In practice, the various conductive paths, including barrels 73 and paths 74, 78, and 82 as well as pads 92,93,94 may all be formed by first applying a catalyst to such areas, electrolessly plating such areas and then building up the conductive bulk by electroplating or electroless plating. This may be done in a number of ways ranging from printing, silk screening, or utilizing a masking technique which activates selectively a coating on the housing only where plating is desired. Reference is made to U.S. Pat. No. 3,745,045 granted Jul. 10, 1973 for a teaching of a method of selectively applying conductive material into cavities and onto the surfaces of dielectric medium utilizing an ink containing a plating catalyst. U.S. Pat. No. 4,872,844 discloses plating traces on selected surface portions and within cavities of a molded plastic adapter substrate. U.S. Pat. Nos. 3,629,185; 4,511,597; 4,532,152; and 4,604,799 disclose techniques for plating of traces on dielectric surfaces, including using electroless or electroplating techniques, or a combination thereof.
The various paths heretofore discussed may be shaped with respect to thickness and height to provide a balance of R as between the different paths. Thus, the path defined by 82 can be made thinner or less wide than path 92, which in turn can be made restricted relative to path 90 so that the resistance of the three paths is essentially identical. With the arrangement shown and just described, the conductive paths will have been shortened considerably and meaningfully relative to that of the paths shown in FIGS. 1 and 2. Also in accordance with the invention concept, the spacing between the paths can be controlled to reduce C as much as possible with the bends both in the plane of 62 and around the corner to the step are radiused to minimize L. In this regard, electropolishing of the conductive path edges to preclude points and sharp radiuses can also be employed to minimize not only quantitative values of C and R, but field fringing effects and the like.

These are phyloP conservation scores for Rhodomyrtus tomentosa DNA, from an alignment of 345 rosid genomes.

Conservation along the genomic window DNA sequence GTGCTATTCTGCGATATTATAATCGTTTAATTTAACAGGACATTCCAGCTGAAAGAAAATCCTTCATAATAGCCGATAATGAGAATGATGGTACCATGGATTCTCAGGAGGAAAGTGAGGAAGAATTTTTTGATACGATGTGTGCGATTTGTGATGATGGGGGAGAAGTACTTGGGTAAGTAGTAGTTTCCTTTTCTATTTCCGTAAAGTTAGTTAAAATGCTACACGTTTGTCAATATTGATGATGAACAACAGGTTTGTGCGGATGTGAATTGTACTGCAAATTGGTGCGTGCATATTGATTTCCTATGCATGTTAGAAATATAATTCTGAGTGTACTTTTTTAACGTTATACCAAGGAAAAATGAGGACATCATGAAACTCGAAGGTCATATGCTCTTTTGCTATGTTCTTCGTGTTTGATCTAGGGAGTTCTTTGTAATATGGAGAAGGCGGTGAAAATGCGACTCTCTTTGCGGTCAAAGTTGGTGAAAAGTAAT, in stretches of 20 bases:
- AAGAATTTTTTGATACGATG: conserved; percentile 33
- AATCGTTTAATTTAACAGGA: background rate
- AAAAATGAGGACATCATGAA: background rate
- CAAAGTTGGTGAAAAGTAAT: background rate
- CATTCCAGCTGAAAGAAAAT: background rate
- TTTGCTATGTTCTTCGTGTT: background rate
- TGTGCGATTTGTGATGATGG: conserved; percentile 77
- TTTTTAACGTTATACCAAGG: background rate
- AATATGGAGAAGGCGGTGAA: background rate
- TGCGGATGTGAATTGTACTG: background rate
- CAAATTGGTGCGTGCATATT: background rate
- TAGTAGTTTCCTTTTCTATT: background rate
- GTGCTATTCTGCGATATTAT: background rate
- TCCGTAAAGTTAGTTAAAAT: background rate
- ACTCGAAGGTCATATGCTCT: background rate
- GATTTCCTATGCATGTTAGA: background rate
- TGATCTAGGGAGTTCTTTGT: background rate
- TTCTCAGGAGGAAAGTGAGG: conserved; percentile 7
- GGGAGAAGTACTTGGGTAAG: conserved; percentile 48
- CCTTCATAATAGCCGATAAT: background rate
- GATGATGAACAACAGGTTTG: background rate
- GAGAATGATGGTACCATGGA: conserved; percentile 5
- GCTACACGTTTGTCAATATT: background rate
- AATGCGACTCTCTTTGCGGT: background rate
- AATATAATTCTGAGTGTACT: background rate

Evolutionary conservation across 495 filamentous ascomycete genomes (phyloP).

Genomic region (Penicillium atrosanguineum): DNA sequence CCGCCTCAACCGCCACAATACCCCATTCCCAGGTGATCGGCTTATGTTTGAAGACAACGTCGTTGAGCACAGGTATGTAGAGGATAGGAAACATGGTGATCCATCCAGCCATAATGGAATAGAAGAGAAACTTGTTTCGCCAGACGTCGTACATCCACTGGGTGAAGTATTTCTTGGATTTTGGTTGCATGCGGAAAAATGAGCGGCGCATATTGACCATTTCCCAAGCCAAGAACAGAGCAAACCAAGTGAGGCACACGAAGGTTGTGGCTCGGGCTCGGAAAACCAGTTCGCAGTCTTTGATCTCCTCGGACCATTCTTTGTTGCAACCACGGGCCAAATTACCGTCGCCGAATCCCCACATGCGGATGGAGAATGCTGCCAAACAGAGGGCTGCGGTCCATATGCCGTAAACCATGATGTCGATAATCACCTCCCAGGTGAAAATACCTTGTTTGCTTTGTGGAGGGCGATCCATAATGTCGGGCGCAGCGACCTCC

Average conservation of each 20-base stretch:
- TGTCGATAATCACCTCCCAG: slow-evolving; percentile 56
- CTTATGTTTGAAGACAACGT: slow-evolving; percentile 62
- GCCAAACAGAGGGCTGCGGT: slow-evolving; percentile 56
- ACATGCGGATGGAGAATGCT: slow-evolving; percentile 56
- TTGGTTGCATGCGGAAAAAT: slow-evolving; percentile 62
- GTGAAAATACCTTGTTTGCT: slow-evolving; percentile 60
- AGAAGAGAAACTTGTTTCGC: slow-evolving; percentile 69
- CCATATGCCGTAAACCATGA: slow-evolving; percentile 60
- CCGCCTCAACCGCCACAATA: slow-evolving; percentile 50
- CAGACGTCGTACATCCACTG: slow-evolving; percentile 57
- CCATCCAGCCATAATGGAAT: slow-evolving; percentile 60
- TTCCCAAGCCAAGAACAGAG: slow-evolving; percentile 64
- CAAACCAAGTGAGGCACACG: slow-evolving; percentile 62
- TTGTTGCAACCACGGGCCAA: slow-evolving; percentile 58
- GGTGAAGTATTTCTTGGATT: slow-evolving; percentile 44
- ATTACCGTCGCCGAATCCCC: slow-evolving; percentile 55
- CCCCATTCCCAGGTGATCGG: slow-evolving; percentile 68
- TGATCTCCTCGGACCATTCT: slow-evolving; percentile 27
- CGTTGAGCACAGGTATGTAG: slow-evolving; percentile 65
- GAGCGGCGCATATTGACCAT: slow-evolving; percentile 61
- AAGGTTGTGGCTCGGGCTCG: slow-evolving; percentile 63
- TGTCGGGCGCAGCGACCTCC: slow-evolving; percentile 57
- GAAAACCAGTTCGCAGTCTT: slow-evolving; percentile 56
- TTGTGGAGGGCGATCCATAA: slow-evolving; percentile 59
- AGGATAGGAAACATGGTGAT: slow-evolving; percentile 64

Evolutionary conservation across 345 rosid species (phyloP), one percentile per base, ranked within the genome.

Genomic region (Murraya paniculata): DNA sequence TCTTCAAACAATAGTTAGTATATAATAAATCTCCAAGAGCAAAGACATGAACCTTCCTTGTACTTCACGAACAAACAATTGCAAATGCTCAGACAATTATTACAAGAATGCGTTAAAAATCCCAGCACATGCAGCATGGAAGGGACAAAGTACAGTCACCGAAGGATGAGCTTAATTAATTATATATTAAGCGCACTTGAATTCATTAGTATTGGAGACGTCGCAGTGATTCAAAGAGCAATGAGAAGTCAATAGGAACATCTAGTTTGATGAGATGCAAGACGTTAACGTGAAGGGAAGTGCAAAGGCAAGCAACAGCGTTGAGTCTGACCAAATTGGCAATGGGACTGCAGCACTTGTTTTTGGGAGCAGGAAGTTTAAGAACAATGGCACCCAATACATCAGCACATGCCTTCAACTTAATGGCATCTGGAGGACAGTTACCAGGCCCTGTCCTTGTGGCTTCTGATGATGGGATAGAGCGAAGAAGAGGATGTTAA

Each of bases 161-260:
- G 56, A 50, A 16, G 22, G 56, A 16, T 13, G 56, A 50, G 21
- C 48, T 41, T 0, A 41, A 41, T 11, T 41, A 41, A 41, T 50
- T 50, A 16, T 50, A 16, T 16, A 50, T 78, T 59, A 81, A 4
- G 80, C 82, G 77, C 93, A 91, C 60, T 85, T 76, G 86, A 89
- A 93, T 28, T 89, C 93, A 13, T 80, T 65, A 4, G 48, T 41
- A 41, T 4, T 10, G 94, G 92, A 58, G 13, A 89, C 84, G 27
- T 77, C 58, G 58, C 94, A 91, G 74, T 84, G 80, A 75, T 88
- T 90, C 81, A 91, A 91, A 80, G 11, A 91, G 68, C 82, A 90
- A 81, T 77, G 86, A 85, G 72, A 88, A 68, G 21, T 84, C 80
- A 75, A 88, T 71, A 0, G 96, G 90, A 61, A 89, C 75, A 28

With respect to the use of plated-through holes in conjunction with the compliant pin as heretofore described, it has been discovered that a compliant pin may be made to work in plastics of a type readily molded to have characteristics allowing plating thereon. Preferred plastics are selected for minimal resilience and high stress modulus, and almost isotropic shrinkage after molding. For example, the thickness of plating, which may be comprised of copper and electroless nickel to form the thickness of the plating shown in FIG. 9 as 73, is on the order of at least 0.0015 inches. Thicknesses which are the equivalent of one ounce copper are formed to create the conductive paths on the surfaces of the connector and the pads thereon may be employed as well. A pin having a split beam compliant spring section made in accordance with U.S. Pat. No. 4,186,982 and appropriately dimensioned has been formed to provide an excellent elevational interface as well as resisting axial movement. Examples of such compliant pins are sold by AMP Incorporated of Harrisburg, PA under the trademark ACTION PIN contacts such as Part Nos. 2-532420-0 (0.025 inch square posts) and 534503-8 (0.015 inch square posts) recommended for use with printed circuit boards of conventional epoxy/fiberglass construction having through-holes drilled therethrough which are then copper plated and tin-lead overplated and have nominal plated diameters of 0.040 inches (but commonly ranging from 0.037 to 0.043 inches) and 0.024 inches (from 0.022 to 0.026 inches) respectively, and after insertion of the compliant spring section into such a hole with a forty pound force (maximum) the designed retention force range is from at least eight pounds to about twenty-five pounds. The present invention may also be used with compliant pins of other conventional compliant spring construction which achieve an interference fit of similar retention force levels.